A Partial List of New York City Tours
Most of our public tours can be done for private groups, so don’t hesitate to ask about a public tour that you believe would appeal to your group.
The Past and Future of the World Trade Center Site
Join us as we study the World Trade Center site, talk about the history of the area and the remaining buildings, and consider current developments. WTC #7 by David Childs of SOM is completed, the Freedom Tower is now rising above ground and Calatrava’s PATH station is changing. Our goal is to look at things in a systematic and historically informed manner, to gain some perspective, and stay up-to-date on planning proposals.
Downtown: Skyscrapers and More
While downtown New York is famed for its vertiginous canyons formed by its towering skyscrapers, it is also rich in history and art. We have tours that offer a variety of perspectives on the historic heart of New York City. One examines skyscraper development in Lower Manhattan while showing off early towers, Art Deco gems and great works of modernism. Another takes a more intimate view of downtown, taking you into the area’s nooks and crannies.
TriBeCa presents a superb display of 19th-century commercial architecture in marble, sandstone, brick and cast iron. We will discuss how the neighborhood was transformed from New York’s first residential area into a bustling commercial center, then into a manufacturing district. Finally, we will look at TriBeCa today: a neighborhood that’s come full circle and is, once again, one of New York’s most fashionable neighborhoods to live in.
Until very recently, the future of Gansevoort Market, one of Manhattan’s oldest food markets, seemed very much up for grabs. The art market, the co-op market, and proposed new apartment houses and hotels threatened to overwhelm this very special place. Thanks to a major push by the area’s residents, however, the city designated Gansevoort Market a historic district in September 2003. On this walk, we will consider the district’s past and present, and the impact of the new High Line Park created from an abandoned elevated railway.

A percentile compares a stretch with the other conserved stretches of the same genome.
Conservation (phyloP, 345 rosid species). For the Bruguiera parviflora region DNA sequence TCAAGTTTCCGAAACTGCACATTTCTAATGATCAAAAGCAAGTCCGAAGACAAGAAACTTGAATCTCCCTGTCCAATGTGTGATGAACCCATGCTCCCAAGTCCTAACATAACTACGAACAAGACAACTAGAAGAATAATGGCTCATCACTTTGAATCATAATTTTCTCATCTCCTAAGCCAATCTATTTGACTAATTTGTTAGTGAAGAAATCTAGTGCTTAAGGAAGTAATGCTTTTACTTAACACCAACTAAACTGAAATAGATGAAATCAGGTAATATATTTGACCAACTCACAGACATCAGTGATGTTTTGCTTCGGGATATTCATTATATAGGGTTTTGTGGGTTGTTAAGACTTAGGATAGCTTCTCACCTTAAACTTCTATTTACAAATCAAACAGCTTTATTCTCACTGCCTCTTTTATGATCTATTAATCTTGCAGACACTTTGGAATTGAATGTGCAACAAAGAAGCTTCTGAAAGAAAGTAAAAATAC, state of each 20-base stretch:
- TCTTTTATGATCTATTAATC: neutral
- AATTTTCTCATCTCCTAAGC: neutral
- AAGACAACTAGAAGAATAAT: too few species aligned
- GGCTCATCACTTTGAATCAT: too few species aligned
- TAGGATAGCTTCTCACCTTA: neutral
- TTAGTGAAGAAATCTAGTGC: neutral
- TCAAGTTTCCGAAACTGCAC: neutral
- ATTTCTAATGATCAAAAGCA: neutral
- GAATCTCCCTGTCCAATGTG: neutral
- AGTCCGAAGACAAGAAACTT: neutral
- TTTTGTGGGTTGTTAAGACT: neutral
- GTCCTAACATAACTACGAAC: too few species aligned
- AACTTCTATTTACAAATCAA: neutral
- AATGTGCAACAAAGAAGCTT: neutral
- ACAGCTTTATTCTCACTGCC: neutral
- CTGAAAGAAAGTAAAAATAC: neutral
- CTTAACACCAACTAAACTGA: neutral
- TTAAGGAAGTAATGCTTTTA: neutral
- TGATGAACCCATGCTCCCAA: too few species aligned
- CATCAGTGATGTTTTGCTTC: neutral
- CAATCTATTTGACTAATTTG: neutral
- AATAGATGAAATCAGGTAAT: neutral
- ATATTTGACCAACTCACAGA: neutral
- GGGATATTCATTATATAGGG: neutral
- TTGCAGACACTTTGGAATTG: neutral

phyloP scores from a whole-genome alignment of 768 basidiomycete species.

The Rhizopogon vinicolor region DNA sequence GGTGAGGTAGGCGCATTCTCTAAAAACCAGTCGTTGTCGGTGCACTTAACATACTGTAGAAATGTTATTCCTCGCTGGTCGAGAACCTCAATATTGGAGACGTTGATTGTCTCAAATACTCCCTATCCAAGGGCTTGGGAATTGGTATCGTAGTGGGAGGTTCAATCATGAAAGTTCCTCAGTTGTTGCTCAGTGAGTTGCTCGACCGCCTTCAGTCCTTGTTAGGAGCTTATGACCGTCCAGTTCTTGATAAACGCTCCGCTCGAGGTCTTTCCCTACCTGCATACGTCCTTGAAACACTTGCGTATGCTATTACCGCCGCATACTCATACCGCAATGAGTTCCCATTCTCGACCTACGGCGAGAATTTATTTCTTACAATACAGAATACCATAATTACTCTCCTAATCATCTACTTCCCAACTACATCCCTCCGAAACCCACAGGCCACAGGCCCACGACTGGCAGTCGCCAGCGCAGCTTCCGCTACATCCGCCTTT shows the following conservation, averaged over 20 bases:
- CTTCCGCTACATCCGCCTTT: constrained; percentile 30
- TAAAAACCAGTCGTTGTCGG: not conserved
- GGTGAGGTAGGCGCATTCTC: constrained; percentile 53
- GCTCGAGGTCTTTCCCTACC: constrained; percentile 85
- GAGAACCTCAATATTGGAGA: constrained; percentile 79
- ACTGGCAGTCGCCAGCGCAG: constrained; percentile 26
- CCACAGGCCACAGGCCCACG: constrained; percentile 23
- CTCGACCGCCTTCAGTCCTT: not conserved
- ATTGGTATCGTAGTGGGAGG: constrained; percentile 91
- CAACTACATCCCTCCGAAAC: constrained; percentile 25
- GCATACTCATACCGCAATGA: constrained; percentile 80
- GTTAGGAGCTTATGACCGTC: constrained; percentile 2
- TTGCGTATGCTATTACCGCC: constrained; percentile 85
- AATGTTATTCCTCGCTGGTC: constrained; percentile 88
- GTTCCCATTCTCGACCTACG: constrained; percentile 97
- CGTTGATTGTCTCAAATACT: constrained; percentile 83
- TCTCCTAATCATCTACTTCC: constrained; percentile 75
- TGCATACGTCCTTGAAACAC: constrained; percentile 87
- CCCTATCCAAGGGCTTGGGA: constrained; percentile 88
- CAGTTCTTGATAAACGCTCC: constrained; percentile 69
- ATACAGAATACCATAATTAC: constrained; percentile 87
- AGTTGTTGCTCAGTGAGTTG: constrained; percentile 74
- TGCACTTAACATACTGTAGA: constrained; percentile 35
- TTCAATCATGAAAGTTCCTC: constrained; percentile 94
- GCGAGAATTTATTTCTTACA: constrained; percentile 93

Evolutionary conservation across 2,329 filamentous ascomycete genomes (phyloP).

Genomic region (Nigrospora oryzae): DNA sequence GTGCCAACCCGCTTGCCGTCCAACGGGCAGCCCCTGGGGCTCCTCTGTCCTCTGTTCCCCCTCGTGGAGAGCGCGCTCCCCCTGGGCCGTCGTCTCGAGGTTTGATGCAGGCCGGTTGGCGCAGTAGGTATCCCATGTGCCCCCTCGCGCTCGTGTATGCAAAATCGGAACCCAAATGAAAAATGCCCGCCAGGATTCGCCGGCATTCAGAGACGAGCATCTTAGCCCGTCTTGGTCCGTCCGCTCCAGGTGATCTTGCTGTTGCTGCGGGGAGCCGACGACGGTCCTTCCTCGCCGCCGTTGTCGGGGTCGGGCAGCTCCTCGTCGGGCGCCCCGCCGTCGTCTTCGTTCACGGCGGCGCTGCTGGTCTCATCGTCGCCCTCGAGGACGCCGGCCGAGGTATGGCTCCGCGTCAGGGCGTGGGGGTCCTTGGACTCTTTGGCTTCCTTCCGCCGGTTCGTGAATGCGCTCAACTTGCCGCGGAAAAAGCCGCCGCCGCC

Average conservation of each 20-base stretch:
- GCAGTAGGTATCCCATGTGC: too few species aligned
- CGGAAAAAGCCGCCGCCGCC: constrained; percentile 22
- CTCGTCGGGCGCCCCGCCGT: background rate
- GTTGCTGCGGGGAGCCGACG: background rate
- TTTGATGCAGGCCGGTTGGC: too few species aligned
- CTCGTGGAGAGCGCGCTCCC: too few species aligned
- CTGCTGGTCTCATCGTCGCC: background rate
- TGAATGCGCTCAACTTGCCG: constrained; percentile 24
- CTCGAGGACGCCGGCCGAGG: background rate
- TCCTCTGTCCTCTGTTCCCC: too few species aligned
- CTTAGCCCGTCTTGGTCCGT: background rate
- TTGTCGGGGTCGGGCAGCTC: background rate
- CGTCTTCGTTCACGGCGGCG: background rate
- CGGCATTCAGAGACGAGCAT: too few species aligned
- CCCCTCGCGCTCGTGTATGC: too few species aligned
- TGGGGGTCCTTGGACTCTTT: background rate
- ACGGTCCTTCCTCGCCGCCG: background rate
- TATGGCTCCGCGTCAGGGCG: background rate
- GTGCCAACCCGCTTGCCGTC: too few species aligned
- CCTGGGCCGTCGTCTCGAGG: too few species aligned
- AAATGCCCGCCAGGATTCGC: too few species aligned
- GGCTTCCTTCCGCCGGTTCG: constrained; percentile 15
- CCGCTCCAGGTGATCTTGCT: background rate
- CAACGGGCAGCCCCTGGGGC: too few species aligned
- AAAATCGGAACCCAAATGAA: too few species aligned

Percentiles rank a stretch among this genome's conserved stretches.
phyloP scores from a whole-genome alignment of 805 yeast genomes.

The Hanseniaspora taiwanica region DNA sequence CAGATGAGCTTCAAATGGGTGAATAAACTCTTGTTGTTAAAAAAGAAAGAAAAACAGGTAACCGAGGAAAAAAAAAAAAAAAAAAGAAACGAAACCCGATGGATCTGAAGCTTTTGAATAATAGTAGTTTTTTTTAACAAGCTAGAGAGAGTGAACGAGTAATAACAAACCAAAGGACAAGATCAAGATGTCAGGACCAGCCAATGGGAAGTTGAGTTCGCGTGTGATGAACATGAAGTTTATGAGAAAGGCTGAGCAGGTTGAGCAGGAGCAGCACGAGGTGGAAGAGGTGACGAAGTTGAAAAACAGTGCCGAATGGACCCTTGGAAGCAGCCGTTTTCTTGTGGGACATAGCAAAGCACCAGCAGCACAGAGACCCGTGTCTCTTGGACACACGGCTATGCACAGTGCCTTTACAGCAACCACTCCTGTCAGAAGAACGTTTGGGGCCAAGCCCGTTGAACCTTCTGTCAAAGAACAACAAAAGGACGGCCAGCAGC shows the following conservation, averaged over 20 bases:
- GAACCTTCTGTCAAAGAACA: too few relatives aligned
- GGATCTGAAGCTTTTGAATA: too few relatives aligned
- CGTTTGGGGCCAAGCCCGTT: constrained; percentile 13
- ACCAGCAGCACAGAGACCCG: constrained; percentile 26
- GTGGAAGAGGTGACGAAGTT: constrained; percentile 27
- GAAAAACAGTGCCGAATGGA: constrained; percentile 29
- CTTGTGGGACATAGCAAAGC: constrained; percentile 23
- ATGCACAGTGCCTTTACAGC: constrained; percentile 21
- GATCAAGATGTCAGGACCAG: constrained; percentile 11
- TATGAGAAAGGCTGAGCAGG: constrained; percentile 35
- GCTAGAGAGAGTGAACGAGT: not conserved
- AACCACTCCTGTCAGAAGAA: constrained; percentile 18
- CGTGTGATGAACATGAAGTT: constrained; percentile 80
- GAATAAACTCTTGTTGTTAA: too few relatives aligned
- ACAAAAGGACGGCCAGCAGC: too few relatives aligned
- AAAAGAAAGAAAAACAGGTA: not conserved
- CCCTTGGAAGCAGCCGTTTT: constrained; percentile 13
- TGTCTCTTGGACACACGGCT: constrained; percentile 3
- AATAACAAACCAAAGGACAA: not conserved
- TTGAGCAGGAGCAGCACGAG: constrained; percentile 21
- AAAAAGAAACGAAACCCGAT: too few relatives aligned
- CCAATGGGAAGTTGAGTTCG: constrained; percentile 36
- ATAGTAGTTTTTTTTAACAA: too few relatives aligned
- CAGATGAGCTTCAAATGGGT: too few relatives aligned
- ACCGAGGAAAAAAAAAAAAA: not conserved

Grand Central Terminal
The Municipal Art Society has been giving tours of this magnificent Beaux-Arts landmark for more than a quarter-century, and in 1978 played an important part in its preservation. Join us for a tour that includes the history of the terminal as well as a look at the major restoration completed ten years ago
Grand Central Terminal was built as part of a much larger commercial development involving the reclamation of many acres that had been occupied by tracks and train yards. Explore the great “air rights” development of the neighborhood around Grand Central, and briefly visit inside the terminal to see what’s left of New York’s grandest urban ensemble.
Open railroad tracks stretched across Park Avenue until the construction of Grand Central Terminal in the early 20th century, preventing development of the area. Follow the avenue from Grand Central up to 54th Street, and learn of its relationship to the terminal, to landmarks like St. Bartholomew’s Church and the Waldorf-Astoria Hotel, and to modern icons such the Seagram Building and Lever House.
Midtown Manhattan has seen more than its fair share of landmark battles. On this walk we consider the landmark rationale and battle history of the Villard Houses, St. Bartholomew’s Church, Grand Central Terminal, the Chrysler Building and the Ford Foundation.
Midtown Manhattan is best known as New York’s central business district. It is also, however, home to distinctive buildings in a potpourri of architectural styles from the 20th and 21st centuries. Our tour focuses on New York’s greatest Art Deco hits, including the spectacular and beautifully restored General Electric Building, the Waldorf-Astoria Hotel and Rockefeller Center. Or, if your taste is more post-modern, take a tour that addresses the present and near future, including the Austrian Cultural Forum, the American Folk Art Museum, and the recent expansion of the Museum of Modern Art.